Kurt Vonnegut Literary Criticism

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Kurt Vonnegut is one of the most influential American novelists of the twentieth century who has brought about a phenomenal distinction in literature. Most of the writers have written only in a particular concept or genre, but Kurt Vonnegut has imprinted his undeniable mark in science fiction with humor, social commentary with absurdity and so on.
Kurt Vonnegut has written fourteen novels, three short story collections, five plays, and five works of non-fiction. His works are occupied with unusual characters and the characters show pragmatism, especially in Slaughterhouse-Five. His works mingle satire with humor in a science fiction and his pen does all the magic as per his wish. He was a politician and the member of the American Civil Liberties Union. He worked as the honorary President of the American Humanist Association. Kurt Vonnegut was also the member in Authors League, Barnstable Yacht club, Barnstable comedy Club and Delta Upsilon. Richard Schickel has written, “The trouble with Kurt Vonnegut, Jr. is that he fits too easily into superficial literary categories, thus sparing critics from thinking very hard or well about his work”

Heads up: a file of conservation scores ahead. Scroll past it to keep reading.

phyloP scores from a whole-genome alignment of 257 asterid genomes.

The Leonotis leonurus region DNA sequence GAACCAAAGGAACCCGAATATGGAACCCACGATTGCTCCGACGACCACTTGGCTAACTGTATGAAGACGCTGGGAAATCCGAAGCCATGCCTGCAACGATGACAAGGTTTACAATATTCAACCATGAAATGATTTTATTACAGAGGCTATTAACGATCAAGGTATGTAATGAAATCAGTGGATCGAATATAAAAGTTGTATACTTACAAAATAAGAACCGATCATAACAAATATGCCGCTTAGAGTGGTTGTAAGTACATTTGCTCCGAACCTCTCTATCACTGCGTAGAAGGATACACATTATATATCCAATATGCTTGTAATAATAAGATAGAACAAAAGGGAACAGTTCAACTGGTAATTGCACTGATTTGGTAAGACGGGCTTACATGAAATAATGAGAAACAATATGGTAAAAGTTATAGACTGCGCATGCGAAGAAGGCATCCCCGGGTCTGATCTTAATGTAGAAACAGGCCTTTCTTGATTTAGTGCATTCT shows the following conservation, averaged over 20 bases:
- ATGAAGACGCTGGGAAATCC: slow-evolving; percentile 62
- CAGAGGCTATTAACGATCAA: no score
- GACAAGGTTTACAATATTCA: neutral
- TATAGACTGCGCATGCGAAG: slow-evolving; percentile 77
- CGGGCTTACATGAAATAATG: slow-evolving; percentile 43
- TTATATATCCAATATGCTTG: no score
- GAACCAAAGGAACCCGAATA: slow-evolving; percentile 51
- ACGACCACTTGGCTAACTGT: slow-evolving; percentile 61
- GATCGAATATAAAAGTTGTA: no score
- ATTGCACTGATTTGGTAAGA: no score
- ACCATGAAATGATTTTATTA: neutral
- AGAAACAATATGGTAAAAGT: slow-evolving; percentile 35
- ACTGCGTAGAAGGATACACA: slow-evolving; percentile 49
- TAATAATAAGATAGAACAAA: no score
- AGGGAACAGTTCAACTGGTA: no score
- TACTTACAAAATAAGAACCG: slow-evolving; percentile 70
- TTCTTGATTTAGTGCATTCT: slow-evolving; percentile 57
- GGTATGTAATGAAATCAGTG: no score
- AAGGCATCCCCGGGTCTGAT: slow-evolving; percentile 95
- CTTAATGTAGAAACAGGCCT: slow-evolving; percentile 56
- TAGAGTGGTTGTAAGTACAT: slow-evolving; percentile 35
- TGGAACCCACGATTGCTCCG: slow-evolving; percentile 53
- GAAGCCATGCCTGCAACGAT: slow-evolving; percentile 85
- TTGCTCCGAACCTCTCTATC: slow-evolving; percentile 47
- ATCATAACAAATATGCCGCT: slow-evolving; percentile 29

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Attack from outer space by alien creatures with loftier brain power is the theme of the novel. In The Sirens of Titans the imaginary assault from Mars is essentially an action played by abducted Humans.
Kurt Vonnegut’s serious development happened with the publication of Cat’s Cradle. A synthetic, artificial ingredient called Ice-nine threatens to harden the Earth’s aquatic region. Kurt Vonnegut generated a religion named Bokononism to show the dissimilarity with the disapproving nature of man. Though Bokononismhe eventually imparts that the existence is insignificant, it confirms the sympathetic nature, sense of humour and wit are innate in human

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